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Wednesday, October 27, 2021

I don’t say this often, but the Lions are right


Calvin Johnson didn’t even mention the Lions in his Hall of Fame speech.
Image: Getty Images

The disagreement over money between Calvin Johnson and the Detroit Lions just won’t end.

So much so that Johnson didn’t even thank the Lions in his Pro Football Hall of Fame speech Sunday.

Johnson is still sore that the Lions wanted their $1.6 million signing bonus back after he quit football after the 2015 season. He paid it back, but still isn’t satisfied. He wants the Lions to give the loot back.

Johnson should get over this the the small amount of money in this equation and simply bury the hatchet.

The Lions are the only team he ever played for. He needs to have a relationship with them for the long term.

For sure, the Lions are a terrible franchise — one playoff win since 1957 — and have done a lot of things wrong. But they are right when it comes to Johnson.

He owed the Lions money. Had the Lions let him slide, it would have set a bad precedent for the organization moving forward. It would have been bad business.

In the future, other players could quit and use the Johnson case as a reason why they shouldn’t have to pay back pre-paid signing bonuses.

This seems pretty obvious, and really shouldn’t be a conflict. When you don’t honor your contract, you don’t get paid. It’s pretty standard.

Can you imagine if a team refused to pay a player who lived up to the terms of the contract? My God. It would be bloody murder.

According to the Detroit Free Press, the Lions, trying to get their former WR back in the fold, bent and even offered Johnson a repayment plan. They would pay Johnson back $500,000 a year for three years in exchange for Johnson doing 28 hours of work for the team, plus a one-time $100,000 to Johnson’s foundation.

Johnson has refused.

Sounds like an amazing olive branch.

In the meantime, Johnson has gone out of his way to badmouth the Lions, making them out to be the bad guys. And on Sunday, in his glorious enshrinement, he thanked everyone — including the fans and the city of Detroit — but not the Lions.

Somehow, the Lions asking for their money back made Johnson forget that they actually drafted him and gave him an opportunity of a lifetime to play professional football. And let’s not forget, they paid him millions of dollars to live out his dream.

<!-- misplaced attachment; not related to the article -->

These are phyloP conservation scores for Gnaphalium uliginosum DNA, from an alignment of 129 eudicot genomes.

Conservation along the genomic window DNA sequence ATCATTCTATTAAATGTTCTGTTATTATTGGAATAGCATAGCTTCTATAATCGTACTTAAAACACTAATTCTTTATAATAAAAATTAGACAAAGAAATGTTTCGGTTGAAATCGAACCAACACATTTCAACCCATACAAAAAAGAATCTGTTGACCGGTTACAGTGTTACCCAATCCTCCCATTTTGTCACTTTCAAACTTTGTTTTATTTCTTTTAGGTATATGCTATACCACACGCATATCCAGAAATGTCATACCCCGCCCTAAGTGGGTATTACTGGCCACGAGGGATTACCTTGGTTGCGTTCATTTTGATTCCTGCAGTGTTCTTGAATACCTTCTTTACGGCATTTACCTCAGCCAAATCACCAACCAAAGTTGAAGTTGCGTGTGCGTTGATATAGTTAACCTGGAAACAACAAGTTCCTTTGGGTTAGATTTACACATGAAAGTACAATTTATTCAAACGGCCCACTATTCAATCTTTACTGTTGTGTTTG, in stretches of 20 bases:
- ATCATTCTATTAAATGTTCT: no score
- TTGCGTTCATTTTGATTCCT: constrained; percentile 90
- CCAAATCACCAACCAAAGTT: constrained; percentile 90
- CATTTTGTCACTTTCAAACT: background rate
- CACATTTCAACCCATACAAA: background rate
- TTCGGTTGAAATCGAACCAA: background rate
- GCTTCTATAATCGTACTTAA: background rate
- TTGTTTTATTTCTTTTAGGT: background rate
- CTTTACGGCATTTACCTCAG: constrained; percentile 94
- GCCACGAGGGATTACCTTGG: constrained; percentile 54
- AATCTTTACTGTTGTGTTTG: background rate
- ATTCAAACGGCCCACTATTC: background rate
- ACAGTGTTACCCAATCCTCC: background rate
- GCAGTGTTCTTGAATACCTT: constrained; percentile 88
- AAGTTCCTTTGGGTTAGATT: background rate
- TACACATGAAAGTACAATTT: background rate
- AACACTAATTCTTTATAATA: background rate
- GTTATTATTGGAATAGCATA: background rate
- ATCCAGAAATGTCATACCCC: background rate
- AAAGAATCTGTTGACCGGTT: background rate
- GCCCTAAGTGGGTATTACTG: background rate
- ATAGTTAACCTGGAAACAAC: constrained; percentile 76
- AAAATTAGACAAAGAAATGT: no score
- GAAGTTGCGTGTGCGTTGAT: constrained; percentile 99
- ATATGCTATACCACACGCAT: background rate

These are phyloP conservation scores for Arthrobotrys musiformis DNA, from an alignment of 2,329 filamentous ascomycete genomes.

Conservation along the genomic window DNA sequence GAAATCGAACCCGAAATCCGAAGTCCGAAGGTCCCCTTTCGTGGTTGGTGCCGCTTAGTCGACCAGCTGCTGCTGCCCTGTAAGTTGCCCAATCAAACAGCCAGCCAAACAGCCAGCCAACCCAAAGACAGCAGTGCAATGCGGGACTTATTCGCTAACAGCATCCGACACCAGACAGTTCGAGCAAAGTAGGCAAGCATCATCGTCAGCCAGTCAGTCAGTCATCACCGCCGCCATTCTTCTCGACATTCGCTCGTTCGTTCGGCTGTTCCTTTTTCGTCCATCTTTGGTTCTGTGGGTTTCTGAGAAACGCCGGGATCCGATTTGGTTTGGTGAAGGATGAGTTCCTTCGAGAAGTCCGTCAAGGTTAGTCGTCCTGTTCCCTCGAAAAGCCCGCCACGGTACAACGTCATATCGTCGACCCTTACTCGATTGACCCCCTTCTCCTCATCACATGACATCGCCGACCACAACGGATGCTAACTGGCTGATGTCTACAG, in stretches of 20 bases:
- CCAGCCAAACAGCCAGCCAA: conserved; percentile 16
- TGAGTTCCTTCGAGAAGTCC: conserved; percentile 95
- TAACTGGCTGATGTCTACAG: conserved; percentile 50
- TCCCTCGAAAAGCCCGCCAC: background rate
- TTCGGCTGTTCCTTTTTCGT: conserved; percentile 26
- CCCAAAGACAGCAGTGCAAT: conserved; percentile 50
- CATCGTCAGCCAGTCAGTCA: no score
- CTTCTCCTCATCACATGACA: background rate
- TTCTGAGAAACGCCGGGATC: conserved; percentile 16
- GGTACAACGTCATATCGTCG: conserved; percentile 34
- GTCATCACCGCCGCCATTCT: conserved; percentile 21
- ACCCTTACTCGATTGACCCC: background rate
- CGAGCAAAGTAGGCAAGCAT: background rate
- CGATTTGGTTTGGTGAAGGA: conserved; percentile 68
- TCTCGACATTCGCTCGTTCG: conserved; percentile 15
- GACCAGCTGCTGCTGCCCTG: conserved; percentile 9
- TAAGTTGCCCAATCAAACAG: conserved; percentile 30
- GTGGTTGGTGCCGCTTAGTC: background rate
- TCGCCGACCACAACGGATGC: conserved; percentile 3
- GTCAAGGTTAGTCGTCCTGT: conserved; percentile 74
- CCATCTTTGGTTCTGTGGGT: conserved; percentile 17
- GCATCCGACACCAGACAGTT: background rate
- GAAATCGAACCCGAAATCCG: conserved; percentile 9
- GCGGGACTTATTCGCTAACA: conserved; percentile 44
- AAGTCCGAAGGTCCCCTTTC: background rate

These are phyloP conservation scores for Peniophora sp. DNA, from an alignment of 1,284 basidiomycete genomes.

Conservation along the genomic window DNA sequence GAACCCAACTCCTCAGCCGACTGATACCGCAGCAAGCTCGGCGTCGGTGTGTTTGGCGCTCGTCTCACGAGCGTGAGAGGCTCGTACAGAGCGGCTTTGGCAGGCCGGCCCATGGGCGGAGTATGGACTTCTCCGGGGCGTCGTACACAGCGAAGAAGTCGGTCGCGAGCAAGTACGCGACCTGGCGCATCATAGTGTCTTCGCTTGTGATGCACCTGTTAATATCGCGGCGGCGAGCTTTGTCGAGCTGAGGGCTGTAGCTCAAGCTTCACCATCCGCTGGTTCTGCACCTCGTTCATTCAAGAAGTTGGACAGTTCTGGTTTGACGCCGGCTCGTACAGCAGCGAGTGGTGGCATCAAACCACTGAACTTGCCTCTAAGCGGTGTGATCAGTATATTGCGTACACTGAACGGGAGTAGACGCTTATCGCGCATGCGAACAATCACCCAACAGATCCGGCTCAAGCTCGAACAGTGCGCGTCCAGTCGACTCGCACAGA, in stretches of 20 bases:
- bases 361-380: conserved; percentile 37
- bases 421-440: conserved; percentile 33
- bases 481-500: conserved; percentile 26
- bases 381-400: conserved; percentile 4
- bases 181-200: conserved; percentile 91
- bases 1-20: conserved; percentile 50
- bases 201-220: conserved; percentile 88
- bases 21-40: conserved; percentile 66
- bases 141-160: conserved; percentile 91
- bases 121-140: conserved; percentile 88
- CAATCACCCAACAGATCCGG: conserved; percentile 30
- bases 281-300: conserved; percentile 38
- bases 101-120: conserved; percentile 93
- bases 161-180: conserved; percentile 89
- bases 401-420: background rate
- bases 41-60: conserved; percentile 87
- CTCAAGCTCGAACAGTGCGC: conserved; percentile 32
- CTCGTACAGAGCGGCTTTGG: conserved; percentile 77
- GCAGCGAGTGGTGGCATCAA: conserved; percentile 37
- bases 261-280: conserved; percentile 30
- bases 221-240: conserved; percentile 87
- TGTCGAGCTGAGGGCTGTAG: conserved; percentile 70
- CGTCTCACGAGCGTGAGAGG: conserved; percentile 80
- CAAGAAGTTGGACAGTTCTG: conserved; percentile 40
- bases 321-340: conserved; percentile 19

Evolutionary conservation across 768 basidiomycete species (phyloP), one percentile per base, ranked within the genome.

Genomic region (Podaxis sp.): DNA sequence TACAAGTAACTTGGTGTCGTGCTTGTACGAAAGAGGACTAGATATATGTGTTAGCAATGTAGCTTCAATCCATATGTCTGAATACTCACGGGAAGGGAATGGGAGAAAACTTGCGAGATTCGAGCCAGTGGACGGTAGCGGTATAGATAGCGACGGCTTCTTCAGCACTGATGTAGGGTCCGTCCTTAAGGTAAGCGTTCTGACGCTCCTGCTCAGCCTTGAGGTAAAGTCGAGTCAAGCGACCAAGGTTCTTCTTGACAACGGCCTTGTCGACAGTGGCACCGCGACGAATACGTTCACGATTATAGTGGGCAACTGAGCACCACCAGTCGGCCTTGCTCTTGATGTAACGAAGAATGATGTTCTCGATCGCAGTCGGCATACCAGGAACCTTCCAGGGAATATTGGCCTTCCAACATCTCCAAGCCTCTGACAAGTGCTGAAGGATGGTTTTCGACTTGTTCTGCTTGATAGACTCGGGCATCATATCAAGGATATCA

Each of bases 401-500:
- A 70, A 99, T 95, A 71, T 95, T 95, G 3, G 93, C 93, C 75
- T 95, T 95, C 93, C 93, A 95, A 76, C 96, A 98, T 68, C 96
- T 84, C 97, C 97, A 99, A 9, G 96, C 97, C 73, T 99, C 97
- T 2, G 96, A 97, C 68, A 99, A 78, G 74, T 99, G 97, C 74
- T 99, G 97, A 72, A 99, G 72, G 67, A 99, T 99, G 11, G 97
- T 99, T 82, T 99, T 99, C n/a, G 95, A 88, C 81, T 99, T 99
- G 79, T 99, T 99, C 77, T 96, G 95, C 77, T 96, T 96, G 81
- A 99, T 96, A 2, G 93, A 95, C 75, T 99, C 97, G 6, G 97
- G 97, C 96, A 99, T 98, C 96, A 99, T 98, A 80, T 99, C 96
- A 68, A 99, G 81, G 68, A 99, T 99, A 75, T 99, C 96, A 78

For the record, in 2007, Johnson was the highest-paid Lion with a $64 million contract, and the $27.2 million in guaranteed money was the most by any receiver in league history at the time.

In 2012, Johnson signed an eight-year contract extension with $132 million, with $60 guaranteed, making him the highest-paid receiver in the league.

Yet, somehow, Johnson felt hurt that they wanted money back that was legally theirs by the language in the contract. They always paid him top dollar and never cheated his All-Pro ability on the field.

This has happened twice to the Lions. In 1999, HOF running back Barry Sanders abruptly quit the day training camp opened. Sanders was driving to camp and at the last minute, turn around and drove back home.

That was it. He was done. This would be the last of his legendary change-direction runs. Sanders was done with football, done with the Lions.

There was only one problem. He owed the Lions $5.5 million from a pre-paid signing bonus. Sanders sued the Lions in court and lost. Sanders paid the loot back. Fences have been mended between the two sides and Sanders now does work for the organization.

Maybe, if Johnson won a Super Bowl or even a single playoff game in his career, it might be different. The Lions could have looked the other way and rewarded the dough as a parting gift.

But that never happened. Johnson piled up stats and the Lions keep drowning in losses.

Johnson eventually quit. Of course, that’s his right. No player should have to play if their heart isn’t in it. But to want to keep all the money for services not rendered makes no sense.

Johnson was a great receiver during his day. But in this fight, he, not the Lions, dropped the ball.

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